What time-lapse Web 2.0 tool do you use?

If you are interested in learning more about time-lapse photography visit the DigitalArtworks Time-Lapse Tutorial.

Instructional Changes with a Student Response System

Return the lost vertebrates with a SRSThink of how many times you have given PowerPoint presentations and had to stop to ask the audience if they understood what you were presenting.  Maybe you just trudged through the presentation just to finish in time to beat the clock.  What if you could capture the audiences thoughts and understanding?  Would it change the way you present?  Would your students connect with your content?

Student Response Systems (SRS) have made a major push into the educational world in the last year.  Last year at NECC 2007, I had the opportunity to test drive a few of these systems on the exhibit floor.   A SRS consists of a set of remotes that wirelessly communicate with a receiver attached to a computer and projector.    Coincendentally, I was involved in writing a Technology Enhancement grant proposal to the Massachusetts Department of Education focused on 1-to-1 laptop computing.  One grant outcome was to evaluate changes in student use of classroom technology and whether it would aid in the acquistion of content knowledge.  We decided that a SRS would be a useful tool for assessment.   We chose the Qwizdom system with Q4 student remotes and the Q5 teacher remote.  The system uses Radio Frequency (RF) technology to transmit meaning that you don’t have to be in the line-of-sight of the receiver.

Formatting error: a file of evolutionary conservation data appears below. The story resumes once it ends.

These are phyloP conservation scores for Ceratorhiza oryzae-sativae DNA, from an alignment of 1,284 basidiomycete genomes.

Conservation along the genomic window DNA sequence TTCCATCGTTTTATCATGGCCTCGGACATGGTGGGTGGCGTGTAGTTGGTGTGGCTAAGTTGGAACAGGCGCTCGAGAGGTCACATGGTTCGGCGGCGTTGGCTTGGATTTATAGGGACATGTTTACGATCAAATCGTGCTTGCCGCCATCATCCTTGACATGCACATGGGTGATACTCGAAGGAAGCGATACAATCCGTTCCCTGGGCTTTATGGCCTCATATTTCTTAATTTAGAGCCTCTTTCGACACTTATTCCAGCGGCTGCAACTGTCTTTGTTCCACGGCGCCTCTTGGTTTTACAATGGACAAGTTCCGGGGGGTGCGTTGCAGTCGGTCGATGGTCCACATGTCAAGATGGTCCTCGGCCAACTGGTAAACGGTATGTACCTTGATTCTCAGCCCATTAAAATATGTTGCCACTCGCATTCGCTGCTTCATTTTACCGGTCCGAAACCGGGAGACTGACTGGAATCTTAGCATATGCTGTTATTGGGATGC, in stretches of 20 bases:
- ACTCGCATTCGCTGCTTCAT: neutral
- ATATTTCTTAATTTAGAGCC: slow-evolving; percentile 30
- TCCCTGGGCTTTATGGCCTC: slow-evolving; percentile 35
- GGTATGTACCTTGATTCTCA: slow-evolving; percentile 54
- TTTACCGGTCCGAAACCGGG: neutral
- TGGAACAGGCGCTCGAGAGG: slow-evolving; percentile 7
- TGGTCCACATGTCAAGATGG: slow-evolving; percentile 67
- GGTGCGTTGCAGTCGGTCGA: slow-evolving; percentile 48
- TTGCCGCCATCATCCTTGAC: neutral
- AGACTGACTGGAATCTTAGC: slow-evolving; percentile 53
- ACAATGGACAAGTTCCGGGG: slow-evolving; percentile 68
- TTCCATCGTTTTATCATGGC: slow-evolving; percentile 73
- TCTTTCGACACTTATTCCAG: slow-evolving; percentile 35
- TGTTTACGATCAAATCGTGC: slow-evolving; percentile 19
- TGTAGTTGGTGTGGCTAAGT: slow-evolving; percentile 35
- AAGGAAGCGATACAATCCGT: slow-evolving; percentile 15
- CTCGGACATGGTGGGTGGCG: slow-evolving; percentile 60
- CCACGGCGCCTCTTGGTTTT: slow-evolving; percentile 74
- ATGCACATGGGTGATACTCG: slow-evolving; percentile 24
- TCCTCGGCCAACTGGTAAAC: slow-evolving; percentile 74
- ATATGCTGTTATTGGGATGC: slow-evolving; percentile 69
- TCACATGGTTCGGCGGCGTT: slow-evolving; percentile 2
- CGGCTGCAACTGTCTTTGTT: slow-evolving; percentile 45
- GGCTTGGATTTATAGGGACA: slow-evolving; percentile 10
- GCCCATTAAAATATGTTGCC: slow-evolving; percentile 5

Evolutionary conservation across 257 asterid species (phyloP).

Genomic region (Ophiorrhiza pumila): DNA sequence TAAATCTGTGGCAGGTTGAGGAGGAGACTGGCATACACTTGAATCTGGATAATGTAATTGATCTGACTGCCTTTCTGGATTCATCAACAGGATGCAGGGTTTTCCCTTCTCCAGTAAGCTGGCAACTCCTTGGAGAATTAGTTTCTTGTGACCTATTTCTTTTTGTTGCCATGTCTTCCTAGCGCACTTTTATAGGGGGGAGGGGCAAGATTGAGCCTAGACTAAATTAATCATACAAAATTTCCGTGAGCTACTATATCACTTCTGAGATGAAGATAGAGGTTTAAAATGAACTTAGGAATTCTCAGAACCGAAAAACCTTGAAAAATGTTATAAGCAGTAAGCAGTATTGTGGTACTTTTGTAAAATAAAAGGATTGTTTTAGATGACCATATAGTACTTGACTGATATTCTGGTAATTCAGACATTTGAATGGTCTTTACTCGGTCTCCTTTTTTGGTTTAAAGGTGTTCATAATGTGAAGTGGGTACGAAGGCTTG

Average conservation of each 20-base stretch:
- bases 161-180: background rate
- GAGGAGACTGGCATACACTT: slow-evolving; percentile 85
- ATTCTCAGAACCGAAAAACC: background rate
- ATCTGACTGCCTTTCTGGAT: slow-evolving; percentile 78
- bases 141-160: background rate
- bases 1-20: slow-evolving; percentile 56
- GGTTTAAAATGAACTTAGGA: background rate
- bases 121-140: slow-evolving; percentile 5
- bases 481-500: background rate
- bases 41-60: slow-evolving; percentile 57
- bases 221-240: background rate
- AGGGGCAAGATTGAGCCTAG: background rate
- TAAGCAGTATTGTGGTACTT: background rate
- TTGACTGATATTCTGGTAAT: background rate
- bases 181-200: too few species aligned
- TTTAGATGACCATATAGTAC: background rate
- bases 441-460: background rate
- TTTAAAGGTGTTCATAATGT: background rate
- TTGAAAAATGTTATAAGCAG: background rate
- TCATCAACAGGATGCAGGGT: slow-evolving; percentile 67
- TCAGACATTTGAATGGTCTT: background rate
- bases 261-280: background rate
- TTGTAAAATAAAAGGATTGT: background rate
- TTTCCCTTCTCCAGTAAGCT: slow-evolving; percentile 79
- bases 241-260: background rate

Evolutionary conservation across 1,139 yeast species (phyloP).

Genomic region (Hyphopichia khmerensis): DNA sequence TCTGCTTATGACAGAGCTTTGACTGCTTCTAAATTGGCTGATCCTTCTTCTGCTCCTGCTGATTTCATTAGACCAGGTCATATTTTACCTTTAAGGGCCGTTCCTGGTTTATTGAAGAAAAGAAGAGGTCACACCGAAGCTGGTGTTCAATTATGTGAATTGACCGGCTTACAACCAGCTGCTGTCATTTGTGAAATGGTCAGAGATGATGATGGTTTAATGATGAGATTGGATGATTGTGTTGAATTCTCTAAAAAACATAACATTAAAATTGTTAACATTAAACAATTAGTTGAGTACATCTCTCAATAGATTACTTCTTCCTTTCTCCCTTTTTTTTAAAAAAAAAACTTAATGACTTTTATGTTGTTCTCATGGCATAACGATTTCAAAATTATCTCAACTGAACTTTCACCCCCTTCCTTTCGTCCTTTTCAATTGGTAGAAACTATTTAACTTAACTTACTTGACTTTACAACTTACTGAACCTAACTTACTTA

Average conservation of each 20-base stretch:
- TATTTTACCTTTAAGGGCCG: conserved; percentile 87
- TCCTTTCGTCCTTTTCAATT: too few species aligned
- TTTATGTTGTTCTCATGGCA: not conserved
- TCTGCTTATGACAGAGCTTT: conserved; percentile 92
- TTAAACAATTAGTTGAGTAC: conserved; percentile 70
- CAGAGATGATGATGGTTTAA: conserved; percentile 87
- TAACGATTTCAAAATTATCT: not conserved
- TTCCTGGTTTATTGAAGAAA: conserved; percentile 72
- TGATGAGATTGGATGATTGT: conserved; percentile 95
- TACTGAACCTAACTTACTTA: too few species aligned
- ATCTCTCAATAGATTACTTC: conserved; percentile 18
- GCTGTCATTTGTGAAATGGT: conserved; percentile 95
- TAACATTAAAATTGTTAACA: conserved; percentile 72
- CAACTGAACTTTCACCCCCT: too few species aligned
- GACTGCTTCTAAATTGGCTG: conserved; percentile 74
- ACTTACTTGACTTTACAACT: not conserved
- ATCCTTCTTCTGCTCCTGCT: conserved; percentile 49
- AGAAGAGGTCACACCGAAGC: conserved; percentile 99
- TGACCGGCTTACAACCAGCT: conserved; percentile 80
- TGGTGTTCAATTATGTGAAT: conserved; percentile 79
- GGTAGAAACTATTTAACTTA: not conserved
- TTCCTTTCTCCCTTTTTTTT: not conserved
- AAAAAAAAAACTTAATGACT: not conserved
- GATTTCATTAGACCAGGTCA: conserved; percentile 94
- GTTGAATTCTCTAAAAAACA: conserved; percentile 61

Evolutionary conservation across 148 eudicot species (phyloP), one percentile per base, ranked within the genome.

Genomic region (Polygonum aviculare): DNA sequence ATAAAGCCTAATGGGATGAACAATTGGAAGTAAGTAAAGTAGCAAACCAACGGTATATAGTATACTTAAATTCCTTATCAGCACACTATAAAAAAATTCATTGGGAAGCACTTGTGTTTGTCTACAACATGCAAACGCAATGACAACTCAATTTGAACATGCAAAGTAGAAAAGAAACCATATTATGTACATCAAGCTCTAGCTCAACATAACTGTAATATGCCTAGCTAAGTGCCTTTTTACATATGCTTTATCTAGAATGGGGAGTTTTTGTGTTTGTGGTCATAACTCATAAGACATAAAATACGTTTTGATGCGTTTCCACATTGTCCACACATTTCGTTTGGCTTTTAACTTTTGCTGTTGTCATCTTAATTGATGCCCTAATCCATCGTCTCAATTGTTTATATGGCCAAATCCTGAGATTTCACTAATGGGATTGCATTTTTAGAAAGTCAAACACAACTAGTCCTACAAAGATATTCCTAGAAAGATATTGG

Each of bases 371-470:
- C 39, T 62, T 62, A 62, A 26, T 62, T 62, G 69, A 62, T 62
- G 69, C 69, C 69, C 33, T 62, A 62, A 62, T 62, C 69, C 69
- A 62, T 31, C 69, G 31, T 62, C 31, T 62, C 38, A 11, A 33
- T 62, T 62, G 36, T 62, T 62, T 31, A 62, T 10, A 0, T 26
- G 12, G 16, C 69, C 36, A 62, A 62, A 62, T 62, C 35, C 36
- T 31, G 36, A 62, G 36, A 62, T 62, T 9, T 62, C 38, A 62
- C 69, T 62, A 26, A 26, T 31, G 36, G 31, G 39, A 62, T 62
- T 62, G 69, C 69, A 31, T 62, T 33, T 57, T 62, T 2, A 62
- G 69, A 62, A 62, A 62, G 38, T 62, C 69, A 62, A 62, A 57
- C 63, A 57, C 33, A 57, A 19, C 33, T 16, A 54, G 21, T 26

Poster Q&A sharing student resultsTeachers participating in our Laptops in American History grant experimented with the Qwizdom SRS in a high school history classroom.   In preparing the PowerPoint presentations, teachers had to consider the effect of asking questions that probe student background knowledge to ones illiciting student opinions about an image.  The analysis of political cartoons and posters from the World War II era became a highly interactive and assessment rich lesson due to the SRS.  Every student’s response was recorded and displayed with summary graphs on the computer projector.  One especially powerful teacher outcome was the ability to assess student understanding of isolationism versus interventionism during the lesson.   The teacher was surprised that students had not mastered the distinction between the two concepts and choose to review the concepts at the start of the next day’s lesson.

What biome do I live in? Poison Dart frogAnother group of elementary teachers used the SRS to teach a new grade 4 science unit on biomes.  Students enthusiatically embraced the SRS and teachers were excited by the increase in student engagement.  In order to drive home the student inquiry nature of the biome unit, it was critical to capture student misconceptions about the world’s land biomes such as where they are located and their climatography.  The SRS enabled teachers to visualize these misconceptions and encouraged students to discuss their written observations.  Students also learned to use observational skills to predict which biome an unknown animal belonged to based on the their physical appearance.  Which biome do you think the red frog to right calls home?  If you said, Rainforest, you are as smart as a fourth grader.  Teachers were so impressed with the ability of the SRS to support student-centered instruction that they applied for a Qwizdom Educational Grant.  Good Luck!